Neonics: Toxic Until Fully Tested | Link TV
Neonics: Toxic Until Fully Tested
Scott Hoffman Black, executive director of The Xerces Society, talks about the impact of neonicotinoid pesticides on the environment.
"We believe because they're so toxic, they're so long-lived, they're found inside plants, but readily move into water, that we could really see big ecosystem changes because of these chemicals," he says.
Neonicotinoids, which are now found in stream and well samples across the United States, are not only affecting pollinators like bees and butterflies, but killing insects -- the underpinning of the food chain. That in turn affects birds, fish, and other wildlife.
"The chemical companies are really running the show here," Black says. He questions whether a chemical closely related to nicotine — a known carcinogen — should be so widely used on food crops before further safety studies are conducted. "It's not just about the environment. It's that we are not taking care of humans."
“Vanishing Coral” presents the personal story of scientists and naturalists who are working with local communities to protect coral reefs that are being destroyed by warming seas, pollution, and destructive fishing practices. Featured in the documentary is the President of the Biosphere 2 Foundation Abigail Alling, marine biologist and coral expert Phil Dustan, captain of the Mir research sailing vessel Mark Van Thillo, and Nono Suparno, a leading conservationist in Bali.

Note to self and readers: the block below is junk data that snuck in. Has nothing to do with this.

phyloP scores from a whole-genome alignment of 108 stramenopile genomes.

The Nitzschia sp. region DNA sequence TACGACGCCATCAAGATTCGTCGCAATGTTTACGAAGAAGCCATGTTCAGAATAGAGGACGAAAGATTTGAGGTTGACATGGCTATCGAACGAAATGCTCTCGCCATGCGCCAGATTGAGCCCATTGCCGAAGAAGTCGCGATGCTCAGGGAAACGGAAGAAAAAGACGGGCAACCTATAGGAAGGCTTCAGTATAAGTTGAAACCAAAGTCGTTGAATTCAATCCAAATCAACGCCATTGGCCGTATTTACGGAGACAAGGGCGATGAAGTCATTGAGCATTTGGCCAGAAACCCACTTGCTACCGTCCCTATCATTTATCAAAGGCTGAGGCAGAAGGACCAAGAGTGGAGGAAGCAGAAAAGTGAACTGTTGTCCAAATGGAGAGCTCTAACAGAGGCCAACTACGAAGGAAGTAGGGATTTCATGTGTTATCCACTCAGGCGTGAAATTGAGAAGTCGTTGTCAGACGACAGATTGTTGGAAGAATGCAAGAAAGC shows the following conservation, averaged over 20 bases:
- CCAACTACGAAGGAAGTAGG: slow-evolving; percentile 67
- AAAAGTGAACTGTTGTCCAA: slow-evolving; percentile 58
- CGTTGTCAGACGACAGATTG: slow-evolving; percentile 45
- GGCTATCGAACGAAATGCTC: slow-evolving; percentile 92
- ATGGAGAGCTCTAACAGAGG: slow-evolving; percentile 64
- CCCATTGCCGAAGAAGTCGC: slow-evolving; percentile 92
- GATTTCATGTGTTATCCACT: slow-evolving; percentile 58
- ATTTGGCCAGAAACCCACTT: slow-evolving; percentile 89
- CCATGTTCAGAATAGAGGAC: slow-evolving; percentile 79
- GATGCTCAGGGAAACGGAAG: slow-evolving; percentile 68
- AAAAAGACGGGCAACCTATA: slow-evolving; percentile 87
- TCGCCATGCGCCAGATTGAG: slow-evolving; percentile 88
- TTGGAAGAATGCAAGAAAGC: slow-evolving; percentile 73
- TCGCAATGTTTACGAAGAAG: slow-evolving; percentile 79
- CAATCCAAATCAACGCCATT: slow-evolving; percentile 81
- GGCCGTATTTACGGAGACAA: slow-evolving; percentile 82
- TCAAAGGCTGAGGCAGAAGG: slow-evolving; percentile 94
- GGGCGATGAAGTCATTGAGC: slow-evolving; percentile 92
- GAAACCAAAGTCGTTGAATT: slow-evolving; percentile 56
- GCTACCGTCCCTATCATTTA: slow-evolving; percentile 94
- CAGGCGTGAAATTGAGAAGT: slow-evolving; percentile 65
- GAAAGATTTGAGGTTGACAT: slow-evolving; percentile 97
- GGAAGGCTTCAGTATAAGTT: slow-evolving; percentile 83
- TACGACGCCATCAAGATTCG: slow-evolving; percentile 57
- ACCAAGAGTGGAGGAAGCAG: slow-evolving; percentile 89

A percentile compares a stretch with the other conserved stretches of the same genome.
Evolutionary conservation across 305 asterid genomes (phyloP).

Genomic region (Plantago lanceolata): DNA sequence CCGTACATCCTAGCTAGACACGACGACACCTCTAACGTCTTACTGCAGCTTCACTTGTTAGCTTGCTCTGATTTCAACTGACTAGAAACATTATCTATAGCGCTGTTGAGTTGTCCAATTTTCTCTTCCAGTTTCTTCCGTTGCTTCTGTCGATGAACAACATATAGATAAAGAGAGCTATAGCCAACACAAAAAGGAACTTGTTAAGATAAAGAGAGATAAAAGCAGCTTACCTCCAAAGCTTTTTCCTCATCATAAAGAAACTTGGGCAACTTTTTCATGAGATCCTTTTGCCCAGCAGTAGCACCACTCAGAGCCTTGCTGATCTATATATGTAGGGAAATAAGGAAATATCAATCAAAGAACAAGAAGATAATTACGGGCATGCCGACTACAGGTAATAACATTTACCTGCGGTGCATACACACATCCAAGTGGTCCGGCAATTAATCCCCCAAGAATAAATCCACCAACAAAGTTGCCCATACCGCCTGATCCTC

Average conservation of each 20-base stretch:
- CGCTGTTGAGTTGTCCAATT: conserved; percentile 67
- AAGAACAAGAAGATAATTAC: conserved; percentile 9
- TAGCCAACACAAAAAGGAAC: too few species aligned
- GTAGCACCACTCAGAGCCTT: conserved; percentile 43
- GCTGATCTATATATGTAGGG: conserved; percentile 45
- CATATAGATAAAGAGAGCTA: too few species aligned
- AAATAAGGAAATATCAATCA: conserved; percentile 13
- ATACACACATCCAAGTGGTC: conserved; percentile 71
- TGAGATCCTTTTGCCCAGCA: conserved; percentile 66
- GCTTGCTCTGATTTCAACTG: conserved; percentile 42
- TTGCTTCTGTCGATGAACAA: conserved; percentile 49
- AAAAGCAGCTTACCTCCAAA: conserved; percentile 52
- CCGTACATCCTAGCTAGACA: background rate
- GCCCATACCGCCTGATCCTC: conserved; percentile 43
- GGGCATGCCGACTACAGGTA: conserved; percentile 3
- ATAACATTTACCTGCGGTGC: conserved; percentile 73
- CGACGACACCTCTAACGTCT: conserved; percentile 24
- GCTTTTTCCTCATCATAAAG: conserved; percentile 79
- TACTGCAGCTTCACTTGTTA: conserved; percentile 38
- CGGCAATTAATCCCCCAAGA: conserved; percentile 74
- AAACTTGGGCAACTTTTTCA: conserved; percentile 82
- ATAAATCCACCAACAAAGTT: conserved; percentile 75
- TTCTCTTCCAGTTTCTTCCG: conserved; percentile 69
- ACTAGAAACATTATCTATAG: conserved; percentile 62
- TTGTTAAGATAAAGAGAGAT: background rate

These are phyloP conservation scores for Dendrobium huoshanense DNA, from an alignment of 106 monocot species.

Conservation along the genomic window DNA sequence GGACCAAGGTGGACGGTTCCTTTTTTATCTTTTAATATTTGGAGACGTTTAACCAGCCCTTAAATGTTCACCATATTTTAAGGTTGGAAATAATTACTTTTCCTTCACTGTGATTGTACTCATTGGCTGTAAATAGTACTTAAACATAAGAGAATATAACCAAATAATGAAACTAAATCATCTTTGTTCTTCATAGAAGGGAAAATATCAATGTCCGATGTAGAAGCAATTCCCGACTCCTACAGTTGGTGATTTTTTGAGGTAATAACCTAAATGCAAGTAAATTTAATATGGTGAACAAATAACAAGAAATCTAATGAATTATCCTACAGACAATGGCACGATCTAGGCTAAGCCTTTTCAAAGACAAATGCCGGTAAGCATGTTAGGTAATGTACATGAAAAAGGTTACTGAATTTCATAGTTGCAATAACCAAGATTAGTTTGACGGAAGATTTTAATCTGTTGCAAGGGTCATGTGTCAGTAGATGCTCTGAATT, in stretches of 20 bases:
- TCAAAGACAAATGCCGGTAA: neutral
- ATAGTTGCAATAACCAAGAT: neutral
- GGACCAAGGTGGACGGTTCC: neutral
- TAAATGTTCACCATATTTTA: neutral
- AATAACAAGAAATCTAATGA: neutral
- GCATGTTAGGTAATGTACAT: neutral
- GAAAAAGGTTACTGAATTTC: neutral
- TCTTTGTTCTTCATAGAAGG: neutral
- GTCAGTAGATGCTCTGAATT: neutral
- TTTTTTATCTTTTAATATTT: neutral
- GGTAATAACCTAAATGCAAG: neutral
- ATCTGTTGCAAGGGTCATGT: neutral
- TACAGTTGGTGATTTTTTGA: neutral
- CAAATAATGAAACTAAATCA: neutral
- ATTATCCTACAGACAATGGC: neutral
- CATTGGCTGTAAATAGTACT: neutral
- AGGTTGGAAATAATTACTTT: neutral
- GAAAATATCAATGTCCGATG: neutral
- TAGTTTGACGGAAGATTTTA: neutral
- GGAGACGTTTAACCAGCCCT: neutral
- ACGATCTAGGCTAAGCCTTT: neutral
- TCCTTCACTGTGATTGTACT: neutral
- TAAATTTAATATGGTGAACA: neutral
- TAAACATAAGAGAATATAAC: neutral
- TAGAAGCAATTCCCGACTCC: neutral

(Earth Focus: Episode 66) Oceans support life, yet they are overfished, polluted, and, with global climate change, are becoming increasingly acidic.
Neonicotinoids are the most widely used insecticides in the world. But they've been linked to the decline of honeybees, which pollinate many food crops. And scientists now say neonicotinoids also harm many terrestrial, aquatic, and marine invertebrates. These pervasive insecticides damage sea urchin DNA, suppress the immune systems of crabs, and affect the tunneling and reproductive behavior of earthworms. They kill off insects that many birds, amphibians, and reptiles rely on for food.
(Earth Focus: Episode 51) Gray wolves once ranged across North America. But by the 1930s, they were nearly extinct—trapped, poisoned and hunted by ranchers, farmers, and government agents. With protection under the 1973 Endangered Species Act, the wolf population rebounded. But wolves lost federal protection in 2011. Now, with hunting permitted in many Western states, the future of this once endangered species may again be in question. Can we live with wolves? "Earth Focus" travels to Montana and Wyoming to find out.
(Earth Focus: Episode 53) It is possible to rehabilitate large-scale damaged ecosystems, to improve the lives of people trapped in poverty and to sequester carbon naturally. John Liu presents "Hope in a Changing Climate," which showcases approaches that have worked on the Loess Plateau in China, Ethiopia and Rwanda. Produced in collaboration with the Environmental Education Media Project (EEMP).
This episode features author and illustrator Lynne Cherry's film series "Young Voices for the Planet" about young adults making positive environmental change.
Image: Courtesy of Young Voices on Climate Change.
“Vanishing Coral” presents the personal story of scientists and naturalists who are working with local communities to protect coral reefs that are being destroyed by warming seas, pollution, and destructive fishing practices.
Ericka Huggins, the renowned former Black Panther, political prisoner, human rights activist advocates for "restorative justice" and the role of spiritual practice in sustaining activism and promoting social change.